In Bordeaux, the grape varietals allowed by AOC laws are

Red                  White
Cabernet Sauvignon   Sauvignon Blanc
Merlot               Semillon
Cabernet Franc       Muscadelle
Petit Verdot

(For regional white wines up to 30 percent of lesser grapes such as Colombard, Merlot Blanc, and Ugni Blanc is allowed.)

From this line-up of varietals, one can easily surmise that Bordeaux wines are not singlevarietal wines. Rather, winemakers are free to blend the allowed varietals together to obtain the most complex and interesting combination possible. French wines made in Mediterraneaninfluenced zones tend to be blends, whereas wines from cooler, continentally influenced regions tend to be single varietal.

In Bordeaux, red varietals take up 89 percent of total acreage, and Merlot is the most widely planted red varietal with 162,000 acres (65,587 hectares) as opposed to 70,000 acres (28,340 hectares) for Cabernet Sauvignon, and 32,110 acres (13,000 hectares) for the third most important grape, Cabernet Franc (Figure 5-5). The lesser red varietals take up only about 5,400 acres (2,186 hectares). Each of the lesser red grapes can contribute necessary characteristics to the final blend. For instance, Carmenere adds deep color, and Malbec adds additional body. Petit Verdot is a late-ripening varietal, and when harvested at the same time as the other grapes, tends to be higher in acidity.

For the high quality, dry white grapes, Sauvignon Blanc is the most important. However, the most widely planted white grape is Semillon (Figure 5-6) (18,387 versus 11,367 acres--7,444 versus 4,602 hectares--for Sauvignon Blanc). Muscadelle is third with 2,341 acres (948 hectares). This grape gives high yields and adds fruity flavors and floral aromas to the wine (Acreage figures courtesy of SOPEXA, August 2004).

Within a region as large as Bordeaux, there are many different terroirs, each favorable to different varietals. In general, Merlot and Cabernet Franc are dominant on the right bank of the Gironde River, in St. Emilion and Pomerol, and Cabernet Sauvignon is dominant on the left bank of the river, in Medoc and Graves.

The Classifications of Bordeaux Estates

The tendency to rank wine-producing estates has become quite prevalent in recent times. During the late nineteenth and on through the twentieth century, as the market for wine became less regional and eventually international in nature, the need arose for a simple and understandable rating for the many diverse wines available. The most famous rating, and the most enduring, was the Classification of 1855 for the wine-producing estates of the Medoc. In that year, the Exposition Universelle (the World's Fair) was to be held in Paris. To be sure that only the very best of France's great wines would be shown to visiting dignitaries, Napoleon III asked the wine merchants of Bordeaux to rank the wine-producing estates of that region. Even before then, there were already several informal rankings of Bordeaux's chateaux by the businessmen and interested connoisseurs (including one listing by the United States' first serious wine collector, Thomas Jefferson). Moreover, the market reflected the comparative worth of different estates' wines by the price consumers were willing to pay. However, what Napoleon III had requested was a formal, quantified ranking of the recognized top estates.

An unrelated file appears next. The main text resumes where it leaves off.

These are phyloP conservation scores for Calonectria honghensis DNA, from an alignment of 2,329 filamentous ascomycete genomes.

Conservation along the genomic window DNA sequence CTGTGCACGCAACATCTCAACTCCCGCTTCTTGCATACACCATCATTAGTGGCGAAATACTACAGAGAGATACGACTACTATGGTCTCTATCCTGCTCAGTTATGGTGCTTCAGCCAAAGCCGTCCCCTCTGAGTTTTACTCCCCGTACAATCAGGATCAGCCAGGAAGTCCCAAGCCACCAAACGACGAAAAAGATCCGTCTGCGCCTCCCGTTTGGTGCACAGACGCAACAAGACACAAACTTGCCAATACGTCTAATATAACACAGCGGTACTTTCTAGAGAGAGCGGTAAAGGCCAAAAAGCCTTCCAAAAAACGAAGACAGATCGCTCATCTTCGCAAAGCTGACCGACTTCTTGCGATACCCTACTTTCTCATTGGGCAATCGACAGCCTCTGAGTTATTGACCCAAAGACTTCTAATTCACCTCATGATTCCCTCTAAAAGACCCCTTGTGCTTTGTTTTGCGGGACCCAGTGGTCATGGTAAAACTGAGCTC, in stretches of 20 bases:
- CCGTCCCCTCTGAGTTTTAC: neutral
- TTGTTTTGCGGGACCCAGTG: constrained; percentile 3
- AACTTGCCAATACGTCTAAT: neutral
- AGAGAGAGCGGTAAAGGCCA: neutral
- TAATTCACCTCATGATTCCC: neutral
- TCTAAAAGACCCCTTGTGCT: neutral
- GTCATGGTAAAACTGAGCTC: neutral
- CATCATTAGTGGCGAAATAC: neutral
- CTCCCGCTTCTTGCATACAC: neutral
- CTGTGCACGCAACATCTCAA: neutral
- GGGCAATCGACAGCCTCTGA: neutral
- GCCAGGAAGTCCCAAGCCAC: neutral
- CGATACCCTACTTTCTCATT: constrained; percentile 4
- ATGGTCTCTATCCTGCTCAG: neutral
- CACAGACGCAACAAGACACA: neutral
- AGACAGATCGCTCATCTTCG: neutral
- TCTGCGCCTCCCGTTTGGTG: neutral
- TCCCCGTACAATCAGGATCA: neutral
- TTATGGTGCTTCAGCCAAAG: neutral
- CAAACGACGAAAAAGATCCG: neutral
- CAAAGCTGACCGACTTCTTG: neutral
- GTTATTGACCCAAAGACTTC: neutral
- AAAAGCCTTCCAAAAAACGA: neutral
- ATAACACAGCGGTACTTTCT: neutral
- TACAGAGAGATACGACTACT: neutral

The merchants (also called brokers or negociants) took their task very seriously, and proceeded to formalize the ranking that they, and the open market, had been using for Bordeaux's wines. Referring back to prices fetched over the previous century, the brokers were able to divide the top Medoc estates into five tiers of quality. They issued their final classification through the Bordeaux Chamber of Commerce in time for the Exposition, and it remains the official ranking to this day, with only one change. In the top tier, called first growth or premier cru, there were only three Medoc estates, Lafite, Latour, and Margaux, as well as one estate that, although located in the Graves region, was of such a high caliber and its wines were so highly regarded, that it could not be omitted from this ranking of the Medoc. This estate was Chateau Haut-Brion. In 1973, Chateau Mouton-Rothschild was elevated from second growth to first growth. An additional 56 estates from the Medoc were rated at deuxieme cru or second growth, and on down to cinquieme cru, or fifth growth. Since there were thousands of properties producing wine at the time, it is indeed impressive to be included in the Classification of 1855. These 61 chateaux continue to be regarded as among the world's very best wine-producing estates. Even today the classification done so many years ago affects the pricing for Bordeaux wines in the highly competitive international marketplace. Every year, the demand for the 61 classified growths, especially the five premier crus, far exceeds the supply, thus driving the prices up.

In 1855, the wine brokers of Bordeaux also classified the estates of Bordeaux that produced sweet white wines. They ranked these estates into two classes, again based on market demand, price, and quality of the wines. These estates are all within the appellations of Sauternes and Barsac.

The wine-producing estates of the Graves region were not officially classified until 1953 for the red wines and 1959 for the white wines. Both lists consist of one class. It is worth noting that Chateau Haut-Brion is the only estate to be included in three classifications--the 1855 Classification of the Medoc, the 1953 classification of Graves reds, and the 1959 classification of Graves whites.